Protests in Ukraine, active since November, have turned increasingly violent this past week in the face of government crackdowns. As I’ve argued before on this blog, while the Ukraine/EU/Russia triangle is a highly complex and multifaceted problem, a lot of the present crisis ultimately ties back to and derives from Ukraine’s unwillingness to deal seriously with its huge divide between its ethnically Ukrainian population and its ethnically Russian population. No matter which one is in charge, the other is upset and ready to protest.
Yes ethnically Ukrainian protesters should have a right to express themselves peacefully and freely. Yes the current ethnically Russian-led government should be able to enact some major policies its base supports, assuming they don’t oppress the other side or restrict freedoms by group. But the protesters and elected officials — who are mutually antagonizing each other into ratcheting up the stakes and responses — all need to realize that the state should accommodate the interests and acknowledge the views of all its citizens, including both those who elected the ruling party and those who did not.
That means the ruling party sometimes watering down policies more than its base would like (to protect the other side from abuses) and the opposition sometimes accepting that policies will be enacted even if they don’t agree with that course (because sometimes the majority has to get its way).
There has to be a unified, national identity to make the country function and cohabitate peacefully in the long run. It can’t always be about trying to impose the will of one group on the other group or resisting the winning party’s agenda at all costs.
And in turn, however, the West needs to step up to the plate and stop hovering anxiously as if they have no role or influence. They can put pressure on Russia to stop pressuring/intimidating the Ukrainian leadership and its eastern, ethnically Russian population.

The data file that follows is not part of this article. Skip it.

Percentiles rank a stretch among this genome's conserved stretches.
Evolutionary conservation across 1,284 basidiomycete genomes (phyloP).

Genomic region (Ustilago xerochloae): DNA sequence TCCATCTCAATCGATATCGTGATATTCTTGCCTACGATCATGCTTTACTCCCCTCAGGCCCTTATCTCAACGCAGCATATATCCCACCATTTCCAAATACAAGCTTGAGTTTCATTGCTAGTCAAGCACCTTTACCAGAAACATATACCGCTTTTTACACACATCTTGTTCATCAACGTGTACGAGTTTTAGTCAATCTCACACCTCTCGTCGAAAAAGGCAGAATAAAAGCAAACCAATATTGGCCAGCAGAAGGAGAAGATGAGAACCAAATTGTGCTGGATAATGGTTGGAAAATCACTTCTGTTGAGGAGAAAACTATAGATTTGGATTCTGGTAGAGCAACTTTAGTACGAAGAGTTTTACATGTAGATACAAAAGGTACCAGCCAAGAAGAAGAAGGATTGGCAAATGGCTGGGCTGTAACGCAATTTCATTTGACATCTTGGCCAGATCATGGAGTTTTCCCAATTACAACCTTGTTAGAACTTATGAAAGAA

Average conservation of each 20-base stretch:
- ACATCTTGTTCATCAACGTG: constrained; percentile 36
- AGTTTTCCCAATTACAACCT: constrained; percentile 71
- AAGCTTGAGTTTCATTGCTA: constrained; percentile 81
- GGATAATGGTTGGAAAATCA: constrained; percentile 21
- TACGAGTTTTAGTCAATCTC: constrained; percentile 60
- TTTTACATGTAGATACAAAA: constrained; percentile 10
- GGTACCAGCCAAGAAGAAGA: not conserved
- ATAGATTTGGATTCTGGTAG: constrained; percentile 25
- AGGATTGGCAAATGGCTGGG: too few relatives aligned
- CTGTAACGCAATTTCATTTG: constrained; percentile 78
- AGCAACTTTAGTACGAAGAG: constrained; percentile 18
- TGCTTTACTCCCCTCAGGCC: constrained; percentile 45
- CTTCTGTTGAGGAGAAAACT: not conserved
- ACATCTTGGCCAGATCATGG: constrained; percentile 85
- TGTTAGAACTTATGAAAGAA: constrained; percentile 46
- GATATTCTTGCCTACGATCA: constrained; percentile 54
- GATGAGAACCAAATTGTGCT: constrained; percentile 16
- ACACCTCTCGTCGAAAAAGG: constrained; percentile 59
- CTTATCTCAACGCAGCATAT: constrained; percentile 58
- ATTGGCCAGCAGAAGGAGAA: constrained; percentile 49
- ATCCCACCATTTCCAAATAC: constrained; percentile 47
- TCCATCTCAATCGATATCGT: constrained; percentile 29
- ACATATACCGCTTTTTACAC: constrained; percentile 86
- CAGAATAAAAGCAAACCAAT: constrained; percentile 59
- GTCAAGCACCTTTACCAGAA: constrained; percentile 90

They can also reiterate to the pro-Western protesters (and the pro-Russian government for that matter) that there’s a middle ground between never getting your way and getting your way by any means necessary. To be part of the European project, those protesters can’t light the country on fire. That doesn’t fly in liberal-democratic communities. Sometimes you have to be willing to allow for differences of opinions and policy — such as whether to form trade partnerships with Russia versus with the EU — without taking to the streets and brawling with the police.
Right now, Ukraine is standing at a decision point about what kind of a country it wants to be, both politically and as a people. It’s a dangerous moment because the West is dithering and refusing to take action or speak up seriously. It’s time for a public expression of the nuances that come with liberal democracy… as well as a reminder that a unified nationalism, divorced from ethnic divides, will be necessary to make Ukraine work.
Building a nation and a true liberal democracy is tough stuff. There are no easy solutions here. Both sides are intensifying the situation and responding inappropriately (and would likely do the same if power roles were reversed). Everyone needs to step back now and figure out if this path is the one they really want to go down. There has to be something that can bring everyone together as one nation, without regard to language or ethnic differences.
For more discussion, listen to our most recent radio episode, “Arsenal for Democracy 70 – Afghanistan, Ukraine, Christie.”